So far, the move to make Sundays the best day in the week has taken off swell.
By cramming everything awesome into one day, I not only always have something to look forward to but I also feel fine with spending the rest of my time working on arguably more necessary projects. You know, the one’s that pay the bills.
So what happened this Sunday? Oh man.
Well, first there was the brunch at our local cafe, which was a combination celebration of a day off and a birthday to come. On the way out, there was on 89 year old grandpa on the front steps that was bleeding really heavily from his head. While everyone else was frantically stumbling and mumbling about (“What happened? Is he alright? Oh my word!”) Allison got some napkins to apply pressure to the cut while I got one of the bus boys to call 911 and get some water. He had fallen and opened up an old scar on his forehead and was bleeding pretty quickly, but he was in good spirits about it. It was pretty remarkable for two reasons. One, it’s crazy to see how people lock up in emergency situations. Even the most basic first aid of applying pressure to a wound seems to escape people when their caught off guard. I don’t think it’s that people don’t care or are cruel, but that it’s just easier to freeze. Out of the three basic instincts, that’s the one that’s easiest to lock into when witnessing an injury. There’s not usually anything to fight, and there’s almost never a reason to “fly,” so one ends up just standing about giving off empathy.
Second, this guy was really cool. Out of everyone there, he was probably the most calm. The whole time, he was cracking jokes and making light of the situation. More than anything, he didn’t want anyone worried. As he wife came to see what happened, he told her “Oh, I missed a step and hit my head. Do you think we can get our breakfast to go?” It was pretty awesome to see someone able to put everyone at ease like that. As Allison wipe off the blood that had run down his face, she joked along. “Let me just get these bits off so you can look presentable when your daughter gets here.” Lesson, I guess, is that staying cool under pressure is awesome and it’s too bad that so many people don’t.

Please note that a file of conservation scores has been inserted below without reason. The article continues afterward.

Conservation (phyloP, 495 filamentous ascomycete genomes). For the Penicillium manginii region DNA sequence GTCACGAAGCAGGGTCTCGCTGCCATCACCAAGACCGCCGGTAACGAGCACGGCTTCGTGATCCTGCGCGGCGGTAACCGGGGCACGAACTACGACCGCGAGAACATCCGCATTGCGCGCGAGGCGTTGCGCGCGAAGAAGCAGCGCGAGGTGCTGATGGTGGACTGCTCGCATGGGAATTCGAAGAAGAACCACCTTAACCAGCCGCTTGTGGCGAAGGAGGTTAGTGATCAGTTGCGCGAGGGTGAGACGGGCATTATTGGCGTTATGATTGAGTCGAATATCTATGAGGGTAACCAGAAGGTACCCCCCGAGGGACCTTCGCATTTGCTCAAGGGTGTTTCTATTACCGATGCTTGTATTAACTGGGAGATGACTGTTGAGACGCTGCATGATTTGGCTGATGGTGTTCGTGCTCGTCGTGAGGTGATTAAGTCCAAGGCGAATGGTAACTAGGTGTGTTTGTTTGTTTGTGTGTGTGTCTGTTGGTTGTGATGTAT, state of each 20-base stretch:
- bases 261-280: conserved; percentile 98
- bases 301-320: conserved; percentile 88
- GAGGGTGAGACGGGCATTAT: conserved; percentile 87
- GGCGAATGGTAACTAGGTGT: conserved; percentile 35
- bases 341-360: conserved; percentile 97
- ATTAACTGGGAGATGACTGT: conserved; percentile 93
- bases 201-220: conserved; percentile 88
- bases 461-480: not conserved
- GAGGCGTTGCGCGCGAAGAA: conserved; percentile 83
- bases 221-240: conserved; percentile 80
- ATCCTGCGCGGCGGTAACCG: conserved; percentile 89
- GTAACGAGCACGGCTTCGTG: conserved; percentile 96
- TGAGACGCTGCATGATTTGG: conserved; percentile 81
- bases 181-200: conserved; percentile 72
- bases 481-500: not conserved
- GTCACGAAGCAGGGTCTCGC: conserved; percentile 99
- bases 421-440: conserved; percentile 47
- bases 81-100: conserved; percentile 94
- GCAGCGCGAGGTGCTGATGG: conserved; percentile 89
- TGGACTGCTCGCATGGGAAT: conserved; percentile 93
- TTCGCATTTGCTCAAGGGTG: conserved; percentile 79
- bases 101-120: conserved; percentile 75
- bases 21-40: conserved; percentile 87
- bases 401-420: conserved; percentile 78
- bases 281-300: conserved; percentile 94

And that was just the start!
Next, there were the strawberries. Allison had just picked eight pounds of them at Lull Farm in Milford and we needed to make some jam. Needed to.
We decided to jam half of them, freeze one quarter, and eat another quarter over the next week. Here’s the most basic strawberry jam recipe we could find.
- Four Pounds of Strawberries, hulled
- Eight Cups of Sugar
- 1/2 Cup of Lemon Juice
I mean, I knew that preserves took a lot of sugar, especially low-pectin fruits like strawberries, but Eight Cups?
Just for perspective, here’s what that looks like.
That was a little shocking. At the time, we thought we’d just go along with it so that we learn the traditional way to make it before we try some other form later. In retrospect, the stuff is a little sweet for my liking. Next time, I think we’ll try using some pectin to get it to thicken up and set without giving it so much sweetness.
Here’s what we did.
First, we mashed them.
Some recipes called for them to be blended, but we both prefer some big fruit chunks in the preserves, so we went with the dance-party masher. Um, ask me about it later.